Being accused of drink driving is serious. Acting fast and seeking advice from a traffic lawyer can mean the difference between a fine, losing your license, or even gaol time. One legal strategy your lawyer might explore is the “two-hour rule.”
What is the two-hour rule?
The law states that police can’t force you to take a breath test (or have your blood drawn) more than two hours after you last drove. This is because your blood alcohol concentration can fluctuate over time, making earlier tests potentially inaccurate. The two-hour rule acknowledges this fluctuation and helps ensure a fairer reading.
How does it work in court?
The prosecution must prove beyond a reasonable doubt that the breath test or blood sample was taken within two hours of driving. If you claim it was beyond this time-frame, the burden of proof shifts to them. This defence focuses on the police procedures used during your arrest and charge.
When might it be useful?
This defence can be helpful in car accident situations. By the time police arrive, address safety concerns, and take you for a test, more than two hours might have passed. If the test occurs outside this window, it’s technically inadmissible evidence.
The prosecution might have other ways to prove your driving time, so don’t solely rely on your recollection.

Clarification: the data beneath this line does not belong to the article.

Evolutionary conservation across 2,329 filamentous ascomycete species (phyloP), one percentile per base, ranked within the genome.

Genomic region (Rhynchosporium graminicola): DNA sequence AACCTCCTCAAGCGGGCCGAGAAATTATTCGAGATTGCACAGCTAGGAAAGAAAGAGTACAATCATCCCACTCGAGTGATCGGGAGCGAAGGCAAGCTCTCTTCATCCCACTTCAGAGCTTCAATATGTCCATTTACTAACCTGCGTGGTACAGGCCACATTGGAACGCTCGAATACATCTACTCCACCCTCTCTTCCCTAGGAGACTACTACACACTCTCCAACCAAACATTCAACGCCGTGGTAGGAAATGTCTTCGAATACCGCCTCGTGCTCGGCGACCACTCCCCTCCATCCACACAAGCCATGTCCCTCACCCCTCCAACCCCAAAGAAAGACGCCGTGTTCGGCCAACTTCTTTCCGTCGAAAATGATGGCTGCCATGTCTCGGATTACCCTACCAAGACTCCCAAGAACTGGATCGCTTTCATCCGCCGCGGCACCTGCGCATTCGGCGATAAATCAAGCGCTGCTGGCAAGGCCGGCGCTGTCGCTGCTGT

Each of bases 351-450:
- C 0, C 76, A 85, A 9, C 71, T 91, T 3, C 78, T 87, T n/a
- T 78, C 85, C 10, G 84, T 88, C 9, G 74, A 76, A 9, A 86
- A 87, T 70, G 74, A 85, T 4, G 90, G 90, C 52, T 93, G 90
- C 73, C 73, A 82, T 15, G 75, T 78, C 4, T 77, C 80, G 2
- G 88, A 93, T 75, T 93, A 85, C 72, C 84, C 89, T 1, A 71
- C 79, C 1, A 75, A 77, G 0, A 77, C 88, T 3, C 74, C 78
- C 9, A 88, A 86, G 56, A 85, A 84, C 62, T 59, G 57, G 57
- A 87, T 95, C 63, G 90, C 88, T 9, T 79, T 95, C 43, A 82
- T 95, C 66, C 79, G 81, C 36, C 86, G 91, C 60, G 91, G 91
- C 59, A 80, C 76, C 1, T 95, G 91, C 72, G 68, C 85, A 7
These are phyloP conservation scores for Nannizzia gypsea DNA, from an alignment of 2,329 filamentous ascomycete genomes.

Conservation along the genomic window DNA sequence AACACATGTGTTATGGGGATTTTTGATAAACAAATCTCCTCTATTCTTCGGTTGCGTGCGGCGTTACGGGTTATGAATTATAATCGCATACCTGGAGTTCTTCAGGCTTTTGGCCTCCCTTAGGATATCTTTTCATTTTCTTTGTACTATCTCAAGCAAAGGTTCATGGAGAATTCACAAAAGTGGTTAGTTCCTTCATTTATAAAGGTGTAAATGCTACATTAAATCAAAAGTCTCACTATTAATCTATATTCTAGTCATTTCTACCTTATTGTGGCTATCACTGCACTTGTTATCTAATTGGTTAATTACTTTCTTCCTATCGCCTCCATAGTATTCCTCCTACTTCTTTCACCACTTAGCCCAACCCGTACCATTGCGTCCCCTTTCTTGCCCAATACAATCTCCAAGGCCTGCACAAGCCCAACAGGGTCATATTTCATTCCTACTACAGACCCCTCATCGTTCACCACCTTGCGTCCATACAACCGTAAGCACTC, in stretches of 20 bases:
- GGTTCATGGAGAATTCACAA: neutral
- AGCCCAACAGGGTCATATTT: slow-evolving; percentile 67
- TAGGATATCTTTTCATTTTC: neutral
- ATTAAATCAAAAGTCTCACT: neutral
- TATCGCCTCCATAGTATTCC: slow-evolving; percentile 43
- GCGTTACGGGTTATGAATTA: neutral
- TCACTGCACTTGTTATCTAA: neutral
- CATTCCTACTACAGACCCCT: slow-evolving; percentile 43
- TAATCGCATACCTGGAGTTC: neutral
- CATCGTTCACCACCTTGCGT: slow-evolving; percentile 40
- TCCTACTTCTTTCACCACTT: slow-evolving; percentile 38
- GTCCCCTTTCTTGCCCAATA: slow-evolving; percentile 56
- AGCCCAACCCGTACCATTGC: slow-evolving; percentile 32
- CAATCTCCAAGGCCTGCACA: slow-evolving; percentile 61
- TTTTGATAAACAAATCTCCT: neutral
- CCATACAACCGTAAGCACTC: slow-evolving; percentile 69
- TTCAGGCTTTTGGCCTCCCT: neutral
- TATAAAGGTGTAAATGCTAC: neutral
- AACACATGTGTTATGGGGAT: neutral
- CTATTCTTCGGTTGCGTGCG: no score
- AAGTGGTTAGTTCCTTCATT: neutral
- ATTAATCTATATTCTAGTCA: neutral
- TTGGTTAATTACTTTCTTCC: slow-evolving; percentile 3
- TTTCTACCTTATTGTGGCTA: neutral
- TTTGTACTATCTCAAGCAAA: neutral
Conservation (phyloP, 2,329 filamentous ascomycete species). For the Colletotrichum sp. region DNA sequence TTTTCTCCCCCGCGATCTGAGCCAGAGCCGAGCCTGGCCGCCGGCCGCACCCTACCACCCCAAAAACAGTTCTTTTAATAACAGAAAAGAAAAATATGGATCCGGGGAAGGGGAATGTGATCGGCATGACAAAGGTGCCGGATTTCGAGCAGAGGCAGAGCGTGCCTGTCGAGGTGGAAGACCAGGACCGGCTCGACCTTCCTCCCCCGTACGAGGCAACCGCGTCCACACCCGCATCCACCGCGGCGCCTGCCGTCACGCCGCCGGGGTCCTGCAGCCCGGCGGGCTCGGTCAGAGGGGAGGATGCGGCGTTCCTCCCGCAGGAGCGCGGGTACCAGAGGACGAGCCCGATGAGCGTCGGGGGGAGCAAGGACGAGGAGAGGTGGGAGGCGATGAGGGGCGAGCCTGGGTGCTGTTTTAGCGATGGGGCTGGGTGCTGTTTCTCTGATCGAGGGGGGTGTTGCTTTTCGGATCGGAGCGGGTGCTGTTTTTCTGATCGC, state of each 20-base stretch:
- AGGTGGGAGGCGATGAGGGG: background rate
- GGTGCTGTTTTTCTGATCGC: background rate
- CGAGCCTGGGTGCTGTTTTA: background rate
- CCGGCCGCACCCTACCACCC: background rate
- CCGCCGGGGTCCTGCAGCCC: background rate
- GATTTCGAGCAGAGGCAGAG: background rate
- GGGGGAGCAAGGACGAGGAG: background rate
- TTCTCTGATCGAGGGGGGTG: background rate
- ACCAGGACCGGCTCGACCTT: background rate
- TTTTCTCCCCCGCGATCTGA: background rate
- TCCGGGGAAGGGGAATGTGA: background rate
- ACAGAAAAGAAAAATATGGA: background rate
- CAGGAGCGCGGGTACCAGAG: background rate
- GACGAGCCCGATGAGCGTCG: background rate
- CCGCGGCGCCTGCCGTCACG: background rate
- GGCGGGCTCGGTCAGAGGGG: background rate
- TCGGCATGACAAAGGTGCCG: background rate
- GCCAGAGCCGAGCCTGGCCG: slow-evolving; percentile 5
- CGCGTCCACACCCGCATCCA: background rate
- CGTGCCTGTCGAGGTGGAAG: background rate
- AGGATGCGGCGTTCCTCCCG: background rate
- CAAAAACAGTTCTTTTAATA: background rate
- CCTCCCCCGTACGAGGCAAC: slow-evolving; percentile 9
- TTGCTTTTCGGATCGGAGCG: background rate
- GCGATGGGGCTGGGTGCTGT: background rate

Using the two-hour rule effectively:
Knowing when and how to use this defence is crucial. An experienced lawyer can assess your case and determine if it’s applicable and when to introduce it for maximum benefit.
Should you defend the charge?
Most drink driving charges aren’t defended due to efficient detection and prosecution systems and potential defence costs. The focus often shifts to minimising consequences, like avoiding convictions, reducing fines, or minimising license suspension/gaol time.
Pleading guilty might be the best option, but exploring all possibilities, including potential defences, with a lawyer is crucial before making a decision.
We can help
Our traffic offence lawyers have successfully represented hundreds of clients in Newcastle, the Hunter and Lake Macquarie who have been charged with DUI offences and are available for urgent on-the-spot advice over the phone on 0425 391 534 or call our office on 02 4058 5844 in person at our office near the Criminal Court in Hunter Street, Newcastle.